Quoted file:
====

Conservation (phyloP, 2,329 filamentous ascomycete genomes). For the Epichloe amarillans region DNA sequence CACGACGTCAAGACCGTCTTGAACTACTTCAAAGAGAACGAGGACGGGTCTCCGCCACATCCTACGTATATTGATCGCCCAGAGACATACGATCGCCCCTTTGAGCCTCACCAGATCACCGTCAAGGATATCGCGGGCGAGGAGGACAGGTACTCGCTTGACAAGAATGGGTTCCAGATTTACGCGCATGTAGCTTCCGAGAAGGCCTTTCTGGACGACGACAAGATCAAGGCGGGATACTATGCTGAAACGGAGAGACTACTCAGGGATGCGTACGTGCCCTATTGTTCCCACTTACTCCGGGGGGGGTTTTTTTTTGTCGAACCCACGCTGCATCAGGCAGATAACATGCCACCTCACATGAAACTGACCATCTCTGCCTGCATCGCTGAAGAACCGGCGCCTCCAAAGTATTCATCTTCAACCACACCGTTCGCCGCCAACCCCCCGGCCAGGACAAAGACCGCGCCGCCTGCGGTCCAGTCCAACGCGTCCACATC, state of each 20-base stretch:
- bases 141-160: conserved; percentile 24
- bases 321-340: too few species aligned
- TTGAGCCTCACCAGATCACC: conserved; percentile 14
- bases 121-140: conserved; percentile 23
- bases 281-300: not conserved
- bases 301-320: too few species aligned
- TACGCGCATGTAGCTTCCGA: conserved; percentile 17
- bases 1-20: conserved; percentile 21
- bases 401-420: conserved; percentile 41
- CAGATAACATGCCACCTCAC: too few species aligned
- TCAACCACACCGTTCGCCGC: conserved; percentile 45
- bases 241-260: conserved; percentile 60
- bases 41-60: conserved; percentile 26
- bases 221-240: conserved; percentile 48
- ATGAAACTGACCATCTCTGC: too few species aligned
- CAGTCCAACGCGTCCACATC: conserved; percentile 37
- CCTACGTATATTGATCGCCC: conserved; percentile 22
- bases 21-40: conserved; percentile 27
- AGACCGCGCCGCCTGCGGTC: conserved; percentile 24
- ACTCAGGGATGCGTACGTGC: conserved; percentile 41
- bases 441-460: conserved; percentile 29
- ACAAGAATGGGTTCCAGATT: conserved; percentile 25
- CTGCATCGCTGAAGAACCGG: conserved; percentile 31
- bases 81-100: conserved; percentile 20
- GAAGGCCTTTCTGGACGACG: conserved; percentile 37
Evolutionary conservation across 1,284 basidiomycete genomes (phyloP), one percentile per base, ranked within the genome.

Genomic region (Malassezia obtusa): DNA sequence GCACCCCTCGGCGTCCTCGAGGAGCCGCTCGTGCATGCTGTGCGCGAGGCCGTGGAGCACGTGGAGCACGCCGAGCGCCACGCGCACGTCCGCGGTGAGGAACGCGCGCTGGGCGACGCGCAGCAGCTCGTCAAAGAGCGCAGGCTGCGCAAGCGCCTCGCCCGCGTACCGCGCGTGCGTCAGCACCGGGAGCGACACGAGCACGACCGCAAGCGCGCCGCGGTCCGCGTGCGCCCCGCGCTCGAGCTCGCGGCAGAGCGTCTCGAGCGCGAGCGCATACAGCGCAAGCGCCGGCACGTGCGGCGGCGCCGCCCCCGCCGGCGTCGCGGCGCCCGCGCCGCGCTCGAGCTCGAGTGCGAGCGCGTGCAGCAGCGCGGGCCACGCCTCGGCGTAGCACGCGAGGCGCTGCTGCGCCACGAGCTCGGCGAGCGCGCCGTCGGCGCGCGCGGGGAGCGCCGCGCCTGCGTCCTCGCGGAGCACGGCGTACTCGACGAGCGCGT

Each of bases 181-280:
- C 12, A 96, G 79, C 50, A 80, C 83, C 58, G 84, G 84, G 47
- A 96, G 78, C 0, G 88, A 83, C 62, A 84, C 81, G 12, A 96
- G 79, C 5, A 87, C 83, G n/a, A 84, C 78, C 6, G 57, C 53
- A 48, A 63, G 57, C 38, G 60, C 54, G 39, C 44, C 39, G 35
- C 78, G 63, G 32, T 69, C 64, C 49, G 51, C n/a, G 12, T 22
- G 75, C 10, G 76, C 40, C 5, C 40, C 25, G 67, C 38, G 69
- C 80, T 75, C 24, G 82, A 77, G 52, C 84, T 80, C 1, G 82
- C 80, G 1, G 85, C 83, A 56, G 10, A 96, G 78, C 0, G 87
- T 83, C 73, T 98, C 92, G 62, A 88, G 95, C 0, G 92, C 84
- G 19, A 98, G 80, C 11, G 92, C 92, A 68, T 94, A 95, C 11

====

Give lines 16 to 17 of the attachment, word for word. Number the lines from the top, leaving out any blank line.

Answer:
- ATGAAACTGACCATCTCTGC: too few species aligned
- CAGTCCAACGCGTCCACATC: conserved; percentile 37